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Happy Halloween bitches!!! - 84%

hells_unicorn, March 25th, 2012

England has definitely been making the rounds on the thrash metal scene of late, but they found a real winner in Evile. Spawned from bowels of Huddersfield, this band lays down the riffs like Metallica used to when they were actually worth a damn. Picture a somewhat groovier yet twice as effective answer to “…And Justice For All” and you’ll be on the right track for how their first little EP “All Hallows Eve” comes out. Granted, Matt Drake plays his part a little too well and comes off as damn near an outright Hetfield clone, but the band at least has the gusto and chops to back it up.

While the likes of Violator and Fueled By Fire are busy trying to break the sound barrier while somewhat resembling the spirit of early 80s Metallica, this band grabs on to the latter 80s model, with maybe a slight helping of early Slayer to go along with it, and the results are nothing short of brilliant. Guitarist Ol Drake ups the ante and actually outclasses Kirk Hammett at damned near every turn, offering a more varied alternative to the one-trick pony with a love for pentatonic scales that has been cutting heads with Metallica for near 30 years now.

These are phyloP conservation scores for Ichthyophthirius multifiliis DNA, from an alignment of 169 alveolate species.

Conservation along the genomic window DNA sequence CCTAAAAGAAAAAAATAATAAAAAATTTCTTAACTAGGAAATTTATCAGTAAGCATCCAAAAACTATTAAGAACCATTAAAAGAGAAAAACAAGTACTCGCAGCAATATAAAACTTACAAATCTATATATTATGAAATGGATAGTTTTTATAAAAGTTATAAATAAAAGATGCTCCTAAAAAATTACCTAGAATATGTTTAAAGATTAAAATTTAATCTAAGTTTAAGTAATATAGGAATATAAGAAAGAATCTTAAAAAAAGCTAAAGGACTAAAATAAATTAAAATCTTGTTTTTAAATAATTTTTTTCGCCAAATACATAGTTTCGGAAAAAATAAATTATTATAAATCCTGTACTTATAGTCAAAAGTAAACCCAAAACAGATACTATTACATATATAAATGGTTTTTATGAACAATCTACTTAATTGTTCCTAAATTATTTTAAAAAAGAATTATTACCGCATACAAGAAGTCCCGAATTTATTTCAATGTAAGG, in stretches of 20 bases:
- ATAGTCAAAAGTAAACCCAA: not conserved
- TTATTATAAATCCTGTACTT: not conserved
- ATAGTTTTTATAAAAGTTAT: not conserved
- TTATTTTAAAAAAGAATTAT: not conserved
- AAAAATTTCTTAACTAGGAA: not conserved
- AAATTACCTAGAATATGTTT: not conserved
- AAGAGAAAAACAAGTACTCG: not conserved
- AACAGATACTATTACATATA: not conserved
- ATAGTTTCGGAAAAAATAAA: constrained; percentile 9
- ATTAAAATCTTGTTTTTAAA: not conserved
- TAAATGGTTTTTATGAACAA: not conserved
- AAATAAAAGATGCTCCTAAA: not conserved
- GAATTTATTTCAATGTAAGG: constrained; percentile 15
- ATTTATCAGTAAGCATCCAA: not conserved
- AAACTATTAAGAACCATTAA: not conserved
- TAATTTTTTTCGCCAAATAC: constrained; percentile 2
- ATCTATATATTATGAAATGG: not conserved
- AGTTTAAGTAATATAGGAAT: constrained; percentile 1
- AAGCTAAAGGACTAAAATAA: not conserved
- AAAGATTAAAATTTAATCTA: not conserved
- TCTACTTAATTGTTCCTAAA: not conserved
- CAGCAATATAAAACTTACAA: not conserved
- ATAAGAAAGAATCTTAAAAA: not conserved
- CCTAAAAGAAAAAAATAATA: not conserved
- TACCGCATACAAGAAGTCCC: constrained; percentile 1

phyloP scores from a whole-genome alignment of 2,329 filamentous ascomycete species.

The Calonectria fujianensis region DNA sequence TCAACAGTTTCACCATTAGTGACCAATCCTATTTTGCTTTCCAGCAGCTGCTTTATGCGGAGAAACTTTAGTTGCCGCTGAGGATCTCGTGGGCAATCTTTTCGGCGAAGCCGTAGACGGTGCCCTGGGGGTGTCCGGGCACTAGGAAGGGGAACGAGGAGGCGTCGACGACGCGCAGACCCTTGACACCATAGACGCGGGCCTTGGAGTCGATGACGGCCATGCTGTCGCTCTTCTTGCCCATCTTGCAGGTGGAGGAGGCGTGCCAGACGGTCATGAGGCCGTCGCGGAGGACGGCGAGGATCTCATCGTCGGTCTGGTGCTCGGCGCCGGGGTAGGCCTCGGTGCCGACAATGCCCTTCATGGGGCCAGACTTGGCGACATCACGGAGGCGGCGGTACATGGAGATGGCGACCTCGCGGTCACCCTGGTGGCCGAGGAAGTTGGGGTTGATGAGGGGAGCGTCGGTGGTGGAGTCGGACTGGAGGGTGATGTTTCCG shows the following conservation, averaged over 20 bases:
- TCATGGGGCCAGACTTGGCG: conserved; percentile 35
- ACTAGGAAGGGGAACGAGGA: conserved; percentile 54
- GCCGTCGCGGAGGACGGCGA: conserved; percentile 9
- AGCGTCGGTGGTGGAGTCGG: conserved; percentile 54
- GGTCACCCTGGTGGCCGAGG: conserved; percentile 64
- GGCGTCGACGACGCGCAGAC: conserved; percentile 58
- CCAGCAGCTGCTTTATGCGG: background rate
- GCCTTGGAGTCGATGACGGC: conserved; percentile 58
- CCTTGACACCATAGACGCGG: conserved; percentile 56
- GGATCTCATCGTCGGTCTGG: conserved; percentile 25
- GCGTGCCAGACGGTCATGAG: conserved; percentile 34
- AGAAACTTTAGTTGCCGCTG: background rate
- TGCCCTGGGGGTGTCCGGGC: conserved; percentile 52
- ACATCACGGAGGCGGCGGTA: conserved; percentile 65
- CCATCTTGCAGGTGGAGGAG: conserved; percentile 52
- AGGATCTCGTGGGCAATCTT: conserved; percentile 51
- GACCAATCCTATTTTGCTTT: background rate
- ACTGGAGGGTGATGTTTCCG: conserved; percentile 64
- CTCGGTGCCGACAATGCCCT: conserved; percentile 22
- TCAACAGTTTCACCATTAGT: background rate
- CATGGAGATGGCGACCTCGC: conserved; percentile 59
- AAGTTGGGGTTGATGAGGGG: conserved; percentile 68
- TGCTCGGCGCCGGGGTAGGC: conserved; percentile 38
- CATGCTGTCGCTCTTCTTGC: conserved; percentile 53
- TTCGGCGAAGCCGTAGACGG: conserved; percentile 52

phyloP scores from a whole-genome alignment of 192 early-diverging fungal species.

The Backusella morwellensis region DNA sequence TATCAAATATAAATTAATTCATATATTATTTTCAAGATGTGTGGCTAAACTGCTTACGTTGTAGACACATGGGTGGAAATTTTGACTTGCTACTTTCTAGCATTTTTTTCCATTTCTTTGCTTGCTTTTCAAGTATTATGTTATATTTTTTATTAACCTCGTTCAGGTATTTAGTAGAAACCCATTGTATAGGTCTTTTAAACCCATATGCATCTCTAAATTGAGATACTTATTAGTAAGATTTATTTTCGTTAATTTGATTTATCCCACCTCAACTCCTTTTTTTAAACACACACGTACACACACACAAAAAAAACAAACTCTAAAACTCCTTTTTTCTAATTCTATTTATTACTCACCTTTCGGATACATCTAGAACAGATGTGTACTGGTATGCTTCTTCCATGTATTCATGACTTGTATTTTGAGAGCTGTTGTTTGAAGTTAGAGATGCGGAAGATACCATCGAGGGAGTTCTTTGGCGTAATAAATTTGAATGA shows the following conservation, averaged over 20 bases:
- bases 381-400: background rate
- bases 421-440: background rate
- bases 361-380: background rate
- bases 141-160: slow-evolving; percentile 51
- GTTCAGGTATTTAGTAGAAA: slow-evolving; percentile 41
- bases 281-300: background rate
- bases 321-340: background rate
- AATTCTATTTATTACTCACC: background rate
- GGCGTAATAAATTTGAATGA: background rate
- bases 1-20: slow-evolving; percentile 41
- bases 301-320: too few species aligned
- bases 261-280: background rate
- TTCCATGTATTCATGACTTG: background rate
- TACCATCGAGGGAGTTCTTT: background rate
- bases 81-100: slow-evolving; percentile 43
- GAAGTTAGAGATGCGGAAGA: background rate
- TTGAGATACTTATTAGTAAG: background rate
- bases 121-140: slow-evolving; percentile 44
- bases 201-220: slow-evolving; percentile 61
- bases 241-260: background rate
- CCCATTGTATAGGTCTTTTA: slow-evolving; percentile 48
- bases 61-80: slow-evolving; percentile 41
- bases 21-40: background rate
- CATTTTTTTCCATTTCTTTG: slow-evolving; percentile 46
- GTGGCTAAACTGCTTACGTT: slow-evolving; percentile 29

For the most part, this is a band that has a tendency to keep things in more of a moderate pace, mixing a healthy amount of fast and slow to give the would be head banger a break from the all out assault on his vertebrae he’d normally be getting. The likes of “The Living Dead” and “All Hallows Eve” resemble latter day Kreator circa 1992 than they do much else, or maybe even “Seasons In The Abyss” era Slayer, resulting in a pair of songs that bring more of a chunky feel to the occasion. The former sounds dangerously close to “Harvester Of Sorrow”, minus the quirky clean sections, which are actually made up for in a haunting acoustic outro in “Torment”.

Perhaps the biggest surprise to be found on this independently put together masterpiece is the nod to Metallica’s “Of Wolf And Man” that occurs at the onset of “Killer From The Deep”, a song which is otherwise cut from the faster side of the coin and resembles a full out thrasher from “Master Of Puppets” once it gets going. In actuality, the only song on here that really attempt to outright thrash the jeans square off the listener is “Dawn Of Destruction”, which takes several cues from Motorhead and speeds from start to finish, adding in a little bit of a Nuclear Assault flavor to the riff assault just for good measure.

All in all, this is a solid first offering from a band that definitely has an eye for realizing their ambitions. While many of the younger thrash outfits seem hell bent not only for leather, but also for the outer reaches of the metronome, Evile has decided to make their mark in a much more subtle way. It’s definitely a winner for those who took more to the moderated approach of the early 90s with albums as “Horrorscope” and “Persistence Of Time”, a time when the crossover tendencies of the genre became a bit more pronounced yet hadn’t degenerated quite to the point of Pantera territory yet.

Evile - All Hallows Eve - 94%

Plodman, August 23rd, 2006

Ok – just a foreword before I explain in detail a little more about this EP; Why are these guys not signed?! I think from that you can gather that perhaps, it’s more than slightly above average in quality.